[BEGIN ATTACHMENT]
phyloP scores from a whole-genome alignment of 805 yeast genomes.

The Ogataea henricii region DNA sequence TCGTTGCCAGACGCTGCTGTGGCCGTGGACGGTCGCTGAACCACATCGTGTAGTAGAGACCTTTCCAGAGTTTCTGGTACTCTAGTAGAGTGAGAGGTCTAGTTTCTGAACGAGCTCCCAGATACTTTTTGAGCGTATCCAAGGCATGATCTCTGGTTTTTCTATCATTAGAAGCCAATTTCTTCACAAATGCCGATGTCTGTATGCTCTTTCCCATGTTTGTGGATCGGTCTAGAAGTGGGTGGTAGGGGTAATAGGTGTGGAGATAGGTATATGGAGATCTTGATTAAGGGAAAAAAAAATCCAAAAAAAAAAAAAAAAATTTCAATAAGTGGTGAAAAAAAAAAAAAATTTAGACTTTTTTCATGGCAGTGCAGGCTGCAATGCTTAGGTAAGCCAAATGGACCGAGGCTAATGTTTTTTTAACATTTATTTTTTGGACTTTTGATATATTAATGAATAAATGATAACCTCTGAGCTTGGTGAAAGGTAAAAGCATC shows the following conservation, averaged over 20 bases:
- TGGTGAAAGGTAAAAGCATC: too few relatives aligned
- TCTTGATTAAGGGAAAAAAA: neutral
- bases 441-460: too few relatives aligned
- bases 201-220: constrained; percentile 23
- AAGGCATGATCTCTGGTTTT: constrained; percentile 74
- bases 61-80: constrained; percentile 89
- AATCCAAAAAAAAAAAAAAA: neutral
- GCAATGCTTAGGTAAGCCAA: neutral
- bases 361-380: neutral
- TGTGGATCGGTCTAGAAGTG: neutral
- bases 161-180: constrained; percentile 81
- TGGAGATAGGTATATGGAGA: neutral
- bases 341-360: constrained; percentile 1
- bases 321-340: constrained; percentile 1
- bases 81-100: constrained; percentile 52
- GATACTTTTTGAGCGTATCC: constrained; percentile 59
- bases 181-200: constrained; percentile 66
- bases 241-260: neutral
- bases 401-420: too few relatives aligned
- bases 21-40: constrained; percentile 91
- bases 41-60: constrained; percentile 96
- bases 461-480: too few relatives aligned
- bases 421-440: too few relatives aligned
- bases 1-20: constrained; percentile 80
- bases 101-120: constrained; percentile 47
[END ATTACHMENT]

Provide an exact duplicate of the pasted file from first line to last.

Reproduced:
phyloP scores from a whole-genome alignment of 805 yeast genomes.

The Ogataea henricii region DNA sequence TCGTTGCCAGACGCTGCTGTGGCCGTGGACGGTCGCTGAACCACATCGTGTAGTAGAGACCTTTCCAGAGTTTCTGGTACTCTAGTAGAGTGAGAGGTCTAGTTTCTGAACGAGCTCCCAGATACTTTTTGAGCGTATCCAAGGCATGATCTCTGGTTTTTCTATCATTAGAAGCCAATTTCTTCACAAATGCCGATGTCTGTATGCTCTTTCCCATGTTTGTGGATCGGTCTAGAAGTGGGTGGTAGGGGTAATAGGTGTGGAGATAGGTATATGGAGATCTTGATTAAGGGAAAAAAAAATCCAAAAAAAAAAAAAAAAATTTCAATAAGTGGTGAAAAAAAAAAAAAATTTAGACTTTTTTCATGGCAGTGCAGGCTGCAATGCTTAGGTAAGCCAAATGGACCGAGGCTAATGTTTTTTTAACATTTATTTTTTGGACTTTTGATATATTAATGAATAAATGATAACCTCTGAGCTTGGTGAAAGGTAAAAGCATC shows the following conservation, averaged over 20 bases:
- TGGTGAAAGGTAAAAGCATC: too few relatives aligned
- TCTTGATTAAGGGAAAAAAA: neutral
- bases 441-460: too few relatives aligned
- bases 201-220: constrained; percentile 23
- AAGGCATGATCTCTGGTTTT: constrained; percentile 74
- bases 61-80: constrained; percentile 89
- AATCCAAAAAAAAAAAAAAA: neutral
- GCAATGCTTAGGTAAGCCAA: neutral
- bases 361-380: neutral
- TGTGGATCGGTCTAGAAGTG: neutral
- bases 161-180: constrained; percentile 81
- TGGAGATAGGTATATGGAGA: neutral
- bases 341-360: constrained; percentile 1
- bases 321-340: constrained; percentile 1
- bases 81-100: constrained; percentile 52
- GATACTTTTTGAGCGTATCC: constrained; percentile 59
- bases 181-200: constrained; percentile 66
- bases 241-260: neutral
- bases 401-420: too few relatives aligned
- bases 21-40: constrained; percentile 91
- bases 41-60: constrained; percentile 96
- bases 461-480: too few relatives aligned
- bases 421-440: too few relatives aligned
- bases 1-20: constrained; percentile 80
- bases 101-120: constrained; percentile 47